Tourism by itself can't resolve the country's economic problem – and tourism both alleviates and exacerbates it. It is difficult to grow and prosper when a bellhop or a tour guide can earn more in tips in the day than a doctor makes in a month, which is why doctors and others have opened house restaurants throughout the island. Lifting or easing American sanctions wouldn't be a deus ex machina either, even if it relieved shortages of basic goods like soap and toilet paper.
The Castro regime itself has to embark on new reforms, and that's happening. Cubans can now start not only house restaurants, but their own small businesses. Fidel's brother Raul, the country's new president, has proposed a law to permit large-scale foreign investment across the Cuban economy, even in the formerly off – limits agricultural sector. There is no doubt the law will pass – and there is every prospect it will achieve its goals of "attract[ing] foreign capital, generat[ing] new jobs, and bolster[ing] domestic industry."
The Europeans will be there. So will Canadian, Asian, and Latin American investors. Only U.S. companies will be locked out – not by Cuba, but by our own government. This isn't a policy in any coherent sense of that word; it's an artifact of resentment, a self-defeating relic from another era.
But what about Cuba’s human-rights violations? There are far more pervasive and egregious abuses in other nations with which we routinely do business like China and Russia. Obama has said the embargo could be lifted under certain conditions, including democratic elections for the Cuban presidency. We don't make a similar demand, or impose similar penalties, on Egypt, China, Saudi Arabia or a host of countries that conduct Potemkin elections. Indeed, a greater American presence on the island is far more likely than isolation to foster liberalization in a society where, as a Cuban said to me, "We can think or mostly say what we want; we just can't act."
According to a new poll conducted for the Atlantic Council by Democrat Paul Maslin and Republican Glen Bolger, 56 percent of Americans and 63 percent of Floridians support "normalizing relations or engaging more directly with Cuba." Surprisingly, 52 percent of Republicans agree, and so do 64 percent% of residents of Miami-Dade County, the center of the Cuban diaspora.
It is telling that sugar magnate Alfonso Fanjul, who fled Cuba after the revolution, now says he's ready to invest there "under the right circumstances." He has already visited the island several times and argues that the U.S. and Cuba should "find a way" for "the whole Cuban community to live and work together."
Without the Elian Gonzalez controversy – when the Clinton administration returned a young child to Cuba after his mother drowned trying to reach Florida-- Al Gore almost certainly would have won the state by enough votes so he could not have been counted out of the presidency by virtue of a confusing butterfly ballot in Palm Beach County or a Supreme Court majority that acted like a GOP ward committee. But the political landscape will not be the same in 2016. Obviously, Obama won't be seeking reelection-- and the Atlantic Council numbers mean that he and other Democrats don't have to worry that Hillary Clinton, the inevitable nominee, will lose Florida if the U.S. regains its senses and renounces the cold war with Cuba.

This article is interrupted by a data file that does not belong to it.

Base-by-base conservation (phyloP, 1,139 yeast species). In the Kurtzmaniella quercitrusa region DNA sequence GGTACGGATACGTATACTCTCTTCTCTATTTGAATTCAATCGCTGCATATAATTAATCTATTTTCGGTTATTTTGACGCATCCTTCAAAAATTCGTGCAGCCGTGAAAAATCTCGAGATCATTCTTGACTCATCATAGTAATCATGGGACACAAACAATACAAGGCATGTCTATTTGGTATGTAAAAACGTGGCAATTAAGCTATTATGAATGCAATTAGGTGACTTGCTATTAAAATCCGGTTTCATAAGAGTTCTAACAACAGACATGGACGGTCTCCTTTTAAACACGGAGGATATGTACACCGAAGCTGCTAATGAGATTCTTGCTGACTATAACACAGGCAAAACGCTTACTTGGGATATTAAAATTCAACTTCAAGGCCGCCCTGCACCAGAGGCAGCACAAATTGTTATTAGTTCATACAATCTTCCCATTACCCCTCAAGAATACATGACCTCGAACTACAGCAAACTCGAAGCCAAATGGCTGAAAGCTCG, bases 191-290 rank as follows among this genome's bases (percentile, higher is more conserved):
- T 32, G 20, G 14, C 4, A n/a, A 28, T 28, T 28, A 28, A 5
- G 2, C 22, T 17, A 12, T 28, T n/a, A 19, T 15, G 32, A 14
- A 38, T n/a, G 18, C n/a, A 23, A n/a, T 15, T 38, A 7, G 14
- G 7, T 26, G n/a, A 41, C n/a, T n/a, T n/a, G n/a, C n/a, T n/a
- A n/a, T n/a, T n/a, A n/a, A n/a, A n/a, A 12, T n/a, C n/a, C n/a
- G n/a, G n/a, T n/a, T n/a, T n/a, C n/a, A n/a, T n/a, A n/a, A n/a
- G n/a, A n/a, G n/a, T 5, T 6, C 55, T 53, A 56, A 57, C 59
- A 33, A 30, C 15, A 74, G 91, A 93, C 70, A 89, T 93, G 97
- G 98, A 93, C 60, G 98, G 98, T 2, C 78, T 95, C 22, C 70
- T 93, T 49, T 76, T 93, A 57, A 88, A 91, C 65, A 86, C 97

The president, of course, can't do it all on his own; Helms–Burton codifies the embargo. But the Cuba Study Group outlines eleven measures Obama can take-- such as authorizing "more imports of certain goods and services," permitting "the sale of telecommunications hardware," and removing the absurd designation of Cuba as "a state sponsor of terrorism." It's undeniable that this Congress won't come to its senses; it's indisputable that the president can – and should – act.
The bitter-end exile movement, as the Atlantic Council poll demonstrates, now has a markedly diminished hold on Miami and the Cuban-American community. Still there was predictable fury when Barack Obama refused to conspicuously insult Raul Castro at Nelson Mandela's funeral and instead shook his hand. Senator Marco Rubio blasted Obama-- and the reliably obnoxious Ted Cruz, who was part of the official delegation to the funeral, walked out when Castro spoke.
For the sake of a sane foreign-policy, the president should now make Rubio, Cruz, and their ilk even angrier by reaching out his hand again – and with the stroke of a pen, begin to end the most protracted foreign policy failure in our history.